Let’s visit recent events as possible triggers of the sleepytime return to my professional practice. I read two disturbing books in the days before the dream. As Dr. Michael Breus notes, some believe dreams are “a means by which the mind works through difficult, complicated, unsettling thoughts, emotions, and experiences, to achieve psychological and emotional balance.”

The Souls of Black Folk by W.E.B. Du Bois and The Revolt of the Masses by José Ortega y Gasset both carry profound messages about the dark side of humanity. The first deals with American slavery, the second with the growth of a naïve, destructive, anti-intellectual “mass man” who may destroy the pillars of Western civilization. Du Bois led me to watch Slavery by Another Name, a superb, but equally unsettling documentary on the color-line that existed in the South even after the emancipation of blacks. Their forced-labor and imprisonment by legal and extra-legal means was new to me.

I was powerfully affected, but not, I thought, to the point of emotional distress. Still, these books and the movie offered a larger vista on what happens when reason fails and men know only rights and not duties to something virtuous and greater than themselves.

One more feature of my dream was a lack of control. Being interrupted in the washroom by a stranger is profoundly threatening. One is literally caught “with his pants down,” though I felt more surprised and angry in the dream than in danger.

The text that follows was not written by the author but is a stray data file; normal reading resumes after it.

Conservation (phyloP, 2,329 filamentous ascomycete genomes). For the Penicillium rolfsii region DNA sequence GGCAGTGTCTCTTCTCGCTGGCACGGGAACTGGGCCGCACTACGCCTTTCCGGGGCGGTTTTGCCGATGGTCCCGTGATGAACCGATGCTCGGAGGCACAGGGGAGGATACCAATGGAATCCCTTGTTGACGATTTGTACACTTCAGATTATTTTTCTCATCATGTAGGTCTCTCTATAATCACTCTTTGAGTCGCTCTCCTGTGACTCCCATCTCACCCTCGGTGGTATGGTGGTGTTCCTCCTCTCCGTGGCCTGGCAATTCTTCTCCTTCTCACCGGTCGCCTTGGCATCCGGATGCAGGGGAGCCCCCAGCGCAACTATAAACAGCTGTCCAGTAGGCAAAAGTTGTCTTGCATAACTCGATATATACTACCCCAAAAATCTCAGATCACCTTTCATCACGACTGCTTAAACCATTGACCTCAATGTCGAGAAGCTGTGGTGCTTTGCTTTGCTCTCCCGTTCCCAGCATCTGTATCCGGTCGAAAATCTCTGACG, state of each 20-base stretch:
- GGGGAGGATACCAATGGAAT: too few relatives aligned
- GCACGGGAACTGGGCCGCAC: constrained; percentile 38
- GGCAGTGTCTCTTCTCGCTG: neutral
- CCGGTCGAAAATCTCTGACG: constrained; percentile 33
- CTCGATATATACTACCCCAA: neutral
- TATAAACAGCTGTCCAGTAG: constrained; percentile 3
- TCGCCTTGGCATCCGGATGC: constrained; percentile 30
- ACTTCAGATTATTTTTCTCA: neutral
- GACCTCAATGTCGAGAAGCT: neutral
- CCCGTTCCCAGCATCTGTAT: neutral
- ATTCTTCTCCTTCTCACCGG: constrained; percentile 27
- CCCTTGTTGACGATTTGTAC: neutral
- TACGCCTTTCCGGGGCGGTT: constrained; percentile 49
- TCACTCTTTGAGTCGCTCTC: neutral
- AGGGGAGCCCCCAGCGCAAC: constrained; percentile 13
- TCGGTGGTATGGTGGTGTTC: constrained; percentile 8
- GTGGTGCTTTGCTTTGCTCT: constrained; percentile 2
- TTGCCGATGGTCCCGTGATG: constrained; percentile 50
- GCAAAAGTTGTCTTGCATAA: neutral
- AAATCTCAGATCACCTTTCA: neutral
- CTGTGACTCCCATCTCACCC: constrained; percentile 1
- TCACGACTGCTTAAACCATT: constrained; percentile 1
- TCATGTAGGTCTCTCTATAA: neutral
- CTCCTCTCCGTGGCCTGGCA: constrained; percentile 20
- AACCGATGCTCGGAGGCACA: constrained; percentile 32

The books also might have amplified my personal concerns about the current state of Western democracy: another possible precipitant of the strange story. If this is so, then perhaps I should alter my life: dip a toe into the ocean of earthly woe, not bathe in it. Rather ironic, in light of what I did during my career, which on some days was a daily if not hourly immersion.

Other interpretations are possible, of course, but I hope you get the idea.

Your own analysis might tell you about both yourself and me. Do remember, that the therapist must remove himself from his issues when doing therapy, including his investigation of dreams. Freud was a notable exception who performed a self-analysis.

So, you now get to be the psychologist. Complicated, isn’t it? Give it your best shot.

The first image is called Think Different by Neotex555. It includes within it a statue plus a portion of Kandinsky’s Fugue, the entirety of which makes up the painting that follows. Finally comes Sean Foster’s Cloud Frenzy. All are sourced from Wikimedia Commons. For more about the function of dreams, you might want to visit a very fine post by Dr. Michael Breus.